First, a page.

Daley creates commission to confront choked pensions
BILLIONS UNDERFUNDED | Benefit cuts, 401(k) plans may be options
January 13, 2008
BY FRAN SPIELMAN City Hall Reporteremail@example.com
Mayor Daley on Friday created a commission drawn from labor, business and banking to confront a problem that threatens to choke future generations of Chicago taxpayers: underfunded city pension funds.
The comprehensive solution Daley is seeking within 18 months could include everything from benefit reductions and increased employee contributions to a shift away from “defined benefit” pension plans and toward the “defined contributions” or 401-K plans favored by private industry.
The city could raise the age for new employees to become eligible for full pension, as the CTA has done. If union leaders agree to make sacrifices, half the net proceeds from the proposed privatizing of Midway Airport could be pumped into the pension funds, under legislation approved by the Illinois General Assembly.
The only thing certain is that something’s got to give. The city’s four pension funds alone have $10 billion in unfunded liabilities to employees and retirees. If they run out of money, Chicago taxpayers get stuck with the tab.
“They need to reduce the benefits. They need increased contributions by employees and… benefits more in line with what’s offered in the private sector,” said Civic Federation President Laurence Msall.
The 32-member commission that will confront the pension fund crisis at the city, Park District, CTA, CHA, City Colleges and Chicago Public Schools will be co-chaired by Daley’s Chief Financial Officer Paul Volpe and by Volpe’s predecessor, Dana Levenson, who now serves as head of North American Infrastructure for the Royal Bank of Scotland.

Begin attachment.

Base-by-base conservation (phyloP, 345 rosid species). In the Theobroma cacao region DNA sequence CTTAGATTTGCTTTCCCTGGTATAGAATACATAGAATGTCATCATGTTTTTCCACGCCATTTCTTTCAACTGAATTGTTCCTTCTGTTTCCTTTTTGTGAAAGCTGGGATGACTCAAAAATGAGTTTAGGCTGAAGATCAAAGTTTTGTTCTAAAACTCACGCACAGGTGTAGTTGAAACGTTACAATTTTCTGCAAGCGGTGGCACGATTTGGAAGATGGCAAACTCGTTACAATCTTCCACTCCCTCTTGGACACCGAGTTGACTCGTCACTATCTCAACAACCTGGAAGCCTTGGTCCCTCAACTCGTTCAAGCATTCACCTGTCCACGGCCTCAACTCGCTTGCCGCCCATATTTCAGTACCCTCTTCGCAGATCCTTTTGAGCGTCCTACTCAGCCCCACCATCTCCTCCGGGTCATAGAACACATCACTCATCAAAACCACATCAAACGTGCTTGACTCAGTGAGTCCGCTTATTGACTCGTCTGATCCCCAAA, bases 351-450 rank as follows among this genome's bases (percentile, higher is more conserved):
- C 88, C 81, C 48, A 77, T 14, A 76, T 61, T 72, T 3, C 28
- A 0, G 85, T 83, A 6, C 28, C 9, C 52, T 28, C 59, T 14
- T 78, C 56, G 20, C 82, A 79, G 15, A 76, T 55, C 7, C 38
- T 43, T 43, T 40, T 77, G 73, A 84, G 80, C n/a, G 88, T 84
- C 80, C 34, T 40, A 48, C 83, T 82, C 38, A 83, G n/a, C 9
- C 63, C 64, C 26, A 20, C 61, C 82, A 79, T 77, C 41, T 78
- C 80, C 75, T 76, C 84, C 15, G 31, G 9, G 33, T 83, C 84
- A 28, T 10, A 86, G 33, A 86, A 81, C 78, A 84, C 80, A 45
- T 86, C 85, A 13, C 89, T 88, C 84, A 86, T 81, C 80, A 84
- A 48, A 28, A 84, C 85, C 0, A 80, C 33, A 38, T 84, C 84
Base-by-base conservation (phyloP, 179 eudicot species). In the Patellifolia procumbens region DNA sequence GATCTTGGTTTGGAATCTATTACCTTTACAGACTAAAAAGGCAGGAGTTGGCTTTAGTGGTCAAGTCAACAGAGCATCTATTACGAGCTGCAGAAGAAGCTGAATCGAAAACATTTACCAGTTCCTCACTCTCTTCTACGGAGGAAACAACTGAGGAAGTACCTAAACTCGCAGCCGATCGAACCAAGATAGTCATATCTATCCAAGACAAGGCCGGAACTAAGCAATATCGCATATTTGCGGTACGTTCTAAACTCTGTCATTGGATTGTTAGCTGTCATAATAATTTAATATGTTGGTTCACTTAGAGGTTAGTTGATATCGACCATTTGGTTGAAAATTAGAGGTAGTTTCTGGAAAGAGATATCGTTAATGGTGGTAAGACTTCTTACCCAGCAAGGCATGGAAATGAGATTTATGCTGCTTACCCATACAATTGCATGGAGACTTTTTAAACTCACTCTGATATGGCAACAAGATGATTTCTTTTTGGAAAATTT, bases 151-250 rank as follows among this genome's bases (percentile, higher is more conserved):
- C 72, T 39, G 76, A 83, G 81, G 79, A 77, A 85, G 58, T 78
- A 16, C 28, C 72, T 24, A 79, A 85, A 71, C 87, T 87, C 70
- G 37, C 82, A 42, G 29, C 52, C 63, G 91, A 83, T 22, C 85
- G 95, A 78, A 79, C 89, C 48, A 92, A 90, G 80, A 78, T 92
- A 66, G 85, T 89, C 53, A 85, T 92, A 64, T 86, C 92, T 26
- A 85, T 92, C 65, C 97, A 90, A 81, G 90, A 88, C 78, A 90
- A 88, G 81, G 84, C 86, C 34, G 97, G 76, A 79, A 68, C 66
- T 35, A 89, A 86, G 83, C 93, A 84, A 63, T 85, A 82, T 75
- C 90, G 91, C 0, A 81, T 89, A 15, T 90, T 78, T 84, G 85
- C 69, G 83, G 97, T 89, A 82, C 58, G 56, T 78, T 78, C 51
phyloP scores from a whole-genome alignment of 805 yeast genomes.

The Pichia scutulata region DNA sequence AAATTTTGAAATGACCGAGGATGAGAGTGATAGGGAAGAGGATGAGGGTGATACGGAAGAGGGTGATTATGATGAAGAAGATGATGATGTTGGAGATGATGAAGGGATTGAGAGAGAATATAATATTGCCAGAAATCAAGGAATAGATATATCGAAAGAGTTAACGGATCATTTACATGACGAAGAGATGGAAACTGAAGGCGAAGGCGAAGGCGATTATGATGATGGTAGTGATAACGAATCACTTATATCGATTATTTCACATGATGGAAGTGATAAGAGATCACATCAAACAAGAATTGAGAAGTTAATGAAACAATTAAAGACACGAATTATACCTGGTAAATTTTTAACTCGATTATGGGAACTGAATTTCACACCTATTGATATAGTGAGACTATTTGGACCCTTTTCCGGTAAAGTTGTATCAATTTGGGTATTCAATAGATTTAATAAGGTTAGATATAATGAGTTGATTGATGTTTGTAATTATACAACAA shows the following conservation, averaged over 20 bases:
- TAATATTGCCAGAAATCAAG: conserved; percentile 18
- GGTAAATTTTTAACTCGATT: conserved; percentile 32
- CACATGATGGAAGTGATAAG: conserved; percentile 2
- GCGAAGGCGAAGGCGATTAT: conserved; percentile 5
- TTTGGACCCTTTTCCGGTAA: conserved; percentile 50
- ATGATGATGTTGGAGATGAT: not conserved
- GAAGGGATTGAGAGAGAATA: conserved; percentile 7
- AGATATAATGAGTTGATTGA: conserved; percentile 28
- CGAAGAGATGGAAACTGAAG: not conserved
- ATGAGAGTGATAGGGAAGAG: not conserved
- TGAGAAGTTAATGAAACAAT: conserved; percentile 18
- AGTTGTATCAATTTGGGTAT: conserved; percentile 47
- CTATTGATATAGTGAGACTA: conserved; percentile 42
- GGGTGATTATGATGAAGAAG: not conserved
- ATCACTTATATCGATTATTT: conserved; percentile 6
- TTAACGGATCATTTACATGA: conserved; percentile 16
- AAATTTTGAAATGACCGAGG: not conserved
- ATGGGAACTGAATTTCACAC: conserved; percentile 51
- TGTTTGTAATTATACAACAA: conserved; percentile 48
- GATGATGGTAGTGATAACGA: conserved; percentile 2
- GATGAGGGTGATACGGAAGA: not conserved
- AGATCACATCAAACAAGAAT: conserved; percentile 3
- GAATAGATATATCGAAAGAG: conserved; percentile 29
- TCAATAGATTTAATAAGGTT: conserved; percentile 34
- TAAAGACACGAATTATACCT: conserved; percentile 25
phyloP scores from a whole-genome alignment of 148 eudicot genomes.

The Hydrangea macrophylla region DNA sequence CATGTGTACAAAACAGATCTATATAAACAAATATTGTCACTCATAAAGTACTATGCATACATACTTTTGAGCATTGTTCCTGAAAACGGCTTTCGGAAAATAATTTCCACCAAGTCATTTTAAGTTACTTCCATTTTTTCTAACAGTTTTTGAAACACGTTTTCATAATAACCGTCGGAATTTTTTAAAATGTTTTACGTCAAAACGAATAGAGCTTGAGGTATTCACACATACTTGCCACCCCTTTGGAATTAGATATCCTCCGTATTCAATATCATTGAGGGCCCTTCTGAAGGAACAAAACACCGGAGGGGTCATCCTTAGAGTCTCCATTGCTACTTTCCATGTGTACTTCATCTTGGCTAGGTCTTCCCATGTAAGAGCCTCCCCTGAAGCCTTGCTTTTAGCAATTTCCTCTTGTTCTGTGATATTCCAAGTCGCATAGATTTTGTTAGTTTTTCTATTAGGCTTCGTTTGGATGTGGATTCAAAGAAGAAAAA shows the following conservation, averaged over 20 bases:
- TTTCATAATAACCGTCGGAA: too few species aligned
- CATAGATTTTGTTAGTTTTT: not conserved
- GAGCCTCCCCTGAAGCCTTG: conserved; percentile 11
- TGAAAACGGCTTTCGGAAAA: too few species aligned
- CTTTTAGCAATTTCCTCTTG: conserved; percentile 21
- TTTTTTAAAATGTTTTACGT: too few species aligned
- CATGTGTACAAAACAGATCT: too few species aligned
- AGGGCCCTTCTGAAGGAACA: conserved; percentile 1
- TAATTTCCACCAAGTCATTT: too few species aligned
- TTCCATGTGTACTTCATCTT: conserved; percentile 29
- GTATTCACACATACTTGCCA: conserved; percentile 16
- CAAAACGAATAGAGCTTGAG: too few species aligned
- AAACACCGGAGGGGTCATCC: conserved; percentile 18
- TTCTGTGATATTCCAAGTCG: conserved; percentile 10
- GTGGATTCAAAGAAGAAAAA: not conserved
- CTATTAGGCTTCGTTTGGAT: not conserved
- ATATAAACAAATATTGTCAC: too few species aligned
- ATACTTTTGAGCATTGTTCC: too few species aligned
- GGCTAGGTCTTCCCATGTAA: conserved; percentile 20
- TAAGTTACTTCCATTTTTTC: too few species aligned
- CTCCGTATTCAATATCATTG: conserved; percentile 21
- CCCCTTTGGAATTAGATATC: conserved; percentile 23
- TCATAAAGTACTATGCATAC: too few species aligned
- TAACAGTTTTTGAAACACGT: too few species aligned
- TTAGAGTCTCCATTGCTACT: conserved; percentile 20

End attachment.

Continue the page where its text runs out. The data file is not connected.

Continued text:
“There are no easy answers,” Levenson said.
Volpe stressed that the pension crisis is “not an immediate problem,” nor does he view the commission as “a forum by which we reduce employee benefits.”
But, he said, “The longer we wait, the harder this problem will be to solve.”
At the end of 2006, the firefighters pension fund had assets on hand to meet just 40 percent of its liabilities. The ratio was 49 percent for police, 67 percent for municipal employees and 92 percent for laborers.
Fraternal Order of Police President Mark Donahue questioned why the city’s two largest unions — police and fire — were not represented on the 32-member commission.
Donahue said his members are “realistic” and willing to consider increased contributions. But the FOP president said he would insist on maintaining defined benefits. And he rejected the widely held belief that pensions for city employees who get sharply reduced Social Security benefits are overly generous.
“Public service employees deserve better because of the sacrifice and commitment they make to the communities they serve. That’s the trade-off. There are more opportunities in the private industry for advancement and greater wage earning,” he said.
Last year, pension obligations cost the city $475 million — more than 15 percent of Chicago’s corporate budget.
The Chicago crisis mirrors the pension dilemma facing government agencies and private companies across the nation.
Levenson sounded the alarm about the pension crisis in June 2006, but his call for a dialogue with city unions went nowhere.
At the time, Chicago Federation of Labor President Dennis Gannon reminded top mayoral aides of what happened in 1997, when the city robbed Peter to pay Paul — and made the pension problem worse.
With union consent, City Hall reduced its contribution to the well-funded Laborers and Municipal Employees pension funds and funneled $20 million of that money into the underfunded police and firefighters pension funds. The landmark deal also paved the way for a $20 million property tax cut and $200 million worth of neighborhood improvements.
“I read ’em the riot act. I said, ‘You came to us 10 years ago and we gave you relief.’ We saved them hundreds of millions of dollars. They took money out of two good funds and gave it to police and fire. Now, they’re saying those two good funds are in the same mess. And I reminded them that early retirement [which made the problem worse] was their idea,” Gannon said then.
Great, Mayor Daley and his family will find a way to steal more pension money, said Patrick McDonough. Photo edited by Patrick McDonough.